PS
That was Sillyvestor who skied off of El Cap with an parachute, one of the original base jumpers, he later did the same thing off of Asgard for a James Bond film...
captain chaos

climber
Topic Author's Reply - Nov 11, 2007 - 06:00am PT
OK, knowing Stevie was mostly known for being the king of Speed Skiing and not having Speed Skiing pictures of him for this tribute makes it incomplete. Problem is all the Speed Skiing photos I have of him are not with me at this time, and so to put some of the essence of speed into this tribute, I did find a picture of Speed Skiing, but its of me at the World Championships in Silverton Colo entering the time warp, and so it will have to do until I can get my hands on one of the master himself. If any of you happen to have one, please feel free to post it up. I am also including some other photos I think some of you will appreciate.



Speed track in Les Arcs France


Some of the Tahoe gang at Fermins Mexican restaurant in Truckee, in the photo are left side: Sherman, Kim Schmitz, Bridwell, myself, Loonie & Dick Dorworth on the right side are Crazy Carl, Steve McKinney, Fritz, Paul Buschmann & Galen Rowell.

Pretty wild group to say the least, when the waitress saw all us walk in she turned pale white. Fermins was well known for powerful Margaritas and well this gang drank the stuff like water and of course we were all known by Fermin and the waitress for having our share of fun, and the results were well... lets just say we had to leave a big tip. Anyway, here's to Galen & Stevie, may you guys be doing some wild adventures together out there in the perimeter... your brother- Craig




Maysho

climber
Truckee, CA
Nov 11, 2007 - 08:59am PT
Thanks for the photos Craig! I saw and spoke with Carl just last thursday. Crazy no longer, he has been sober for many years now. We both volunteer for Truckee Watershed Council, and spend some time counting bugs under a microscope. He is really knowledgable about aquatic insects, though he is starting to protest more consistantly about the need to kill them to assess stream health.

I have reconnected with Paul Bushman as well, he is a new enthusiast to nordic racing. His kids got into it, now he is too.

What is Steve's son up to?

Peter
captain chaos

climber
Topic Author's Reply - Nov 11, 2007 - 09:17am PT
Ciao Peter, your right about Carl, he did quite the sauce quite sometime ago... good thing too as he always got carried away. Its good to hear your seeing him, and Bushy as well, the guy is an animal. Stevie's boy Stefan was living in Truckee, but is currently with Tommy Simons, I think he's living near Napa? Good to see your words on Stevie, he really liked you and had the utmost respect for all of you guys. We will probably be heading over next summer, I'll let you know when so we can connect. Until then you take care, tu hermano- Craig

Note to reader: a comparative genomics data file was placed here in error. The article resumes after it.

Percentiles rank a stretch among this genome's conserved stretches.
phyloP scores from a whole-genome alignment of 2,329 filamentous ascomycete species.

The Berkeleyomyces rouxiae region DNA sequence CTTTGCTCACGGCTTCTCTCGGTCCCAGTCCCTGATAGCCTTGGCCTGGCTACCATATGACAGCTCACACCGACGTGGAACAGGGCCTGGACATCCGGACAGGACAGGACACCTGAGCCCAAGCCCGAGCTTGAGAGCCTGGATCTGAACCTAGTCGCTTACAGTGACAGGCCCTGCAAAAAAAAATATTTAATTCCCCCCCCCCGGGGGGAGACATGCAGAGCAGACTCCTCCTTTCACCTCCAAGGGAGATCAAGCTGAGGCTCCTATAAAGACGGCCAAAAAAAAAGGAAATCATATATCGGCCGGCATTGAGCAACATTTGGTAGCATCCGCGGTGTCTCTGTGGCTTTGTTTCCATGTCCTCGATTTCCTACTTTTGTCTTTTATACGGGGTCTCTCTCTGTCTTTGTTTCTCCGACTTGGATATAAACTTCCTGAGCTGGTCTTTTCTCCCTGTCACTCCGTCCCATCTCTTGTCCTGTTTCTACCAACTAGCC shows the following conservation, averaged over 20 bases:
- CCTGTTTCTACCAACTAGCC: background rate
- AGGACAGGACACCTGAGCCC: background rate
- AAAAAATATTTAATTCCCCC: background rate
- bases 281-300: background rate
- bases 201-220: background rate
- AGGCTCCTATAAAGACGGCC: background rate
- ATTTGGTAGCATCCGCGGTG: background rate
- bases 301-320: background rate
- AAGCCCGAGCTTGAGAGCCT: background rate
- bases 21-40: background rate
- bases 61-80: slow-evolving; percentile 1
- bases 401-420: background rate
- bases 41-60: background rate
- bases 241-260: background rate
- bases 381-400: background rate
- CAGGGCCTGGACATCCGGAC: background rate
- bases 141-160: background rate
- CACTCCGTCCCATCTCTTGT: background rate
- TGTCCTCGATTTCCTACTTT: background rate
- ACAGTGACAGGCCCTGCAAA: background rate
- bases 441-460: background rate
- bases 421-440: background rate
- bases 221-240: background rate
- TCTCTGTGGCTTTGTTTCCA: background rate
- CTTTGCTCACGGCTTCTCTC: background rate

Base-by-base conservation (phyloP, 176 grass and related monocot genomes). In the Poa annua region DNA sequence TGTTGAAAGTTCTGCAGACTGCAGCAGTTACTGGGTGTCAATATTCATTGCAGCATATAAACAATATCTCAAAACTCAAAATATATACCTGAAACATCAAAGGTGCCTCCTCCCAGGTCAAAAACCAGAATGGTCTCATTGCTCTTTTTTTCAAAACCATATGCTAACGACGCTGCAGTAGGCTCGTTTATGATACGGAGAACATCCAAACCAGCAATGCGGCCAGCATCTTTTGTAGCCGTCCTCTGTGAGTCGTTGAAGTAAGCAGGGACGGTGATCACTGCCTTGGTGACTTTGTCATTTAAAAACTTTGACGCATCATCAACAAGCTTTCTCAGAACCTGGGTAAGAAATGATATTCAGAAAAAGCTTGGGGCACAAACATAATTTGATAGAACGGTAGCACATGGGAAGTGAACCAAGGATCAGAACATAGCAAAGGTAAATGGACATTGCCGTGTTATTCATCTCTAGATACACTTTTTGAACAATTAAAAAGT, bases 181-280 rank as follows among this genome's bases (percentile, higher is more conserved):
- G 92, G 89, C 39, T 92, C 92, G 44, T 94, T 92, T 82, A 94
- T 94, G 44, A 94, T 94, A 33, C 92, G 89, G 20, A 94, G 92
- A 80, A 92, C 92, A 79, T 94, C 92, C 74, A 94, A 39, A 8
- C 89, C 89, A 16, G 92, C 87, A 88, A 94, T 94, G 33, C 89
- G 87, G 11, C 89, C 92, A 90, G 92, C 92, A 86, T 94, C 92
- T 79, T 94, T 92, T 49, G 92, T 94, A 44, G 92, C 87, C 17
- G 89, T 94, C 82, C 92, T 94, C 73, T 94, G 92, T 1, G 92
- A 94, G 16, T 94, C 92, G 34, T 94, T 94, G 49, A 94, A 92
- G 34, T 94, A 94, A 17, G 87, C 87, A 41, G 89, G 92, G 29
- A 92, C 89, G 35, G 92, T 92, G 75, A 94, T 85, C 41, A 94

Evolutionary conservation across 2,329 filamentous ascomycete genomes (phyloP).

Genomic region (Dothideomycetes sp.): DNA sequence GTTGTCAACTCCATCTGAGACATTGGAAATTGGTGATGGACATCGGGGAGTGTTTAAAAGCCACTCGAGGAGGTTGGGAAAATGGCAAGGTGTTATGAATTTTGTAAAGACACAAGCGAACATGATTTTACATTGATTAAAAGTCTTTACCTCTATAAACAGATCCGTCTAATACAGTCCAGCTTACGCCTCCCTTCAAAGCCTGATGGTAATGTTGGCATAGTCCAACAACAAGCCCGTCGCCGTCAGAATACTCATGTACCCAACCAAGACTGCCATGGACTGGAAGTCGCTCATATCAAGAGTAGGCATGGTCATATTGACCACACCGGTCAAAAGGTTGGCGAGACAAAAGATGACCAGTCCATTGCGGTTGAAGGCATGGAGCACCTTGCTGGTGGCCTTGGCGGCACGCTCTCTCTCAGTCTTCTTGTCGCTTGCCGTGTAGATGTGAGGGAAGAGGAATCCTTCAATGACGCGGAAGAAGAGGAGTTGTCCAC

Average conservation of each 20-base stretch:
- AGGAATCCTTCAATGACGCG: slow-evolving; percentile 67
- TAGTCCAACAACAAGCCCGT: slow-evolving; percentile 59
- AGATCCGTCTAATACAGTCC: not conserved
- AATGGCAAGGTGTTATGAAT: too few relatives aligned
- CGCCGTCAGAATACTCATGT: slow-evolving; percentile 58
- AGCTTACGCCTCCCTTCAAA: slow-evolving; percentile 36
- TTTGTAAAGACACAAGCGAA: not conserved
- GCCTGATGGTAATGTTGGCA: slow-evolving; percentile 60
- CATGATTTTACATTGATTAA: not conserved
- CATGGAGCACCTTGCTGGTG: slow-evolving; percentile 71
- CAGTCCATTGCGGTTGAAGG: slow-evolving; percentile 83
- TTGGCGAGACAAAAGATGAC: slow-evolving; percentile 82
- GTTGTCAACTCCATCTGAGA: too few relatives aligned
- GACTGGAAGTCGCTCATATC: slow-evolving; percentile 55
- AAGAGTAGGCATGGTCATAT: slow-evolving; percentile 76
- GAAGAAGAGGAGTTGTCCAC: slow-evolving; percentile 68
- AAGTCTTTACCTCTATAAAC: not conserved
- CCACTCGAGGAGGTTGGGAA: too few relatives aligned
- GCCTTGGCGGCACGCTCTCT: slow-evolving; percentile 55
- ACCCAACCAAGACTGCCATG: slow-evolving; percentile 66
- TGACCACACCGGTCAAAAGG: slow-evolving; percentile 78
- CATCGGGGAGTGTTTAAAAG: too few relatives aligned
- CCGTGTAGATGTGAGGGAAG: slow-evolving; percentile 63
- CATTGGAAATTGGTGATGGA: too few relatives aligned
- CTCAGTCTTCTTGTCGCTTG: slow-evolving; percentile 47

Strongerdog

Trad climber
Seattle, WA
Nov 11, 2007 - 05:20pm PT
I was in Sweden visiting inlaws several years back. We went skiing at a fairly remote ski area called Tandadalen. I think this was not long after Steve's death. While there, I was amazed to see a framed news clip about Steve McKinney having set the speed record on the Tandadalen hill. Made me proud that an american had put it up.

Didn't they cover his speed skiing a few times on Wide World of Sports?
captain chaos

climber
Topic Author's Reply - Nov 11, 2007 - 05:56pm PT
Yes, Wide World of Sports did cover one of the races, it was the one in Cervinia Italy. There were many of the races televised throughout the years that were aired on different networks. The Tandadalen race in Sweden was one of our mini races, if I remember right, we hit around 182 kph there. It was a small hill and they built a big ramp to start from, and we only used a 10 meter timing trap to amp up the speed some, on the record tracks we had to use a 100 meter long timing trap. Anyway, thanks for bringing that race and memory back, the mini races were fun and we always good times at them, the Swedish girls were quite nice to us as well.
Strongerdog

Trad climber
Seattle, WA
Nov 11, 2007 - 08:21pm PT
Swedish girls offer the same huge untapped potential as heli skiing in the Himalayas.

Fine lines everywhere you look....
Strongerdog

Trad climber
Seattle, WA
Nov 11, 2007 - 08:25pm PT
In the Les Arcs photo above, wasn't the track normally located in the center chute? When did they move it to the shoulder?
WBraun

climber
Nov 11, 2007 - 08:42pm PT
So Craig?

What's that place in Tahoe were I went with everyone and there's peanut shells all over the floor.

And everyone at the table doesn't get up to go piss in the toilet.

They pee in the beer pitchers and pass em to the waitresses.

The waitresses seemed to know this was normal because it was happening all night long and there was never a protest.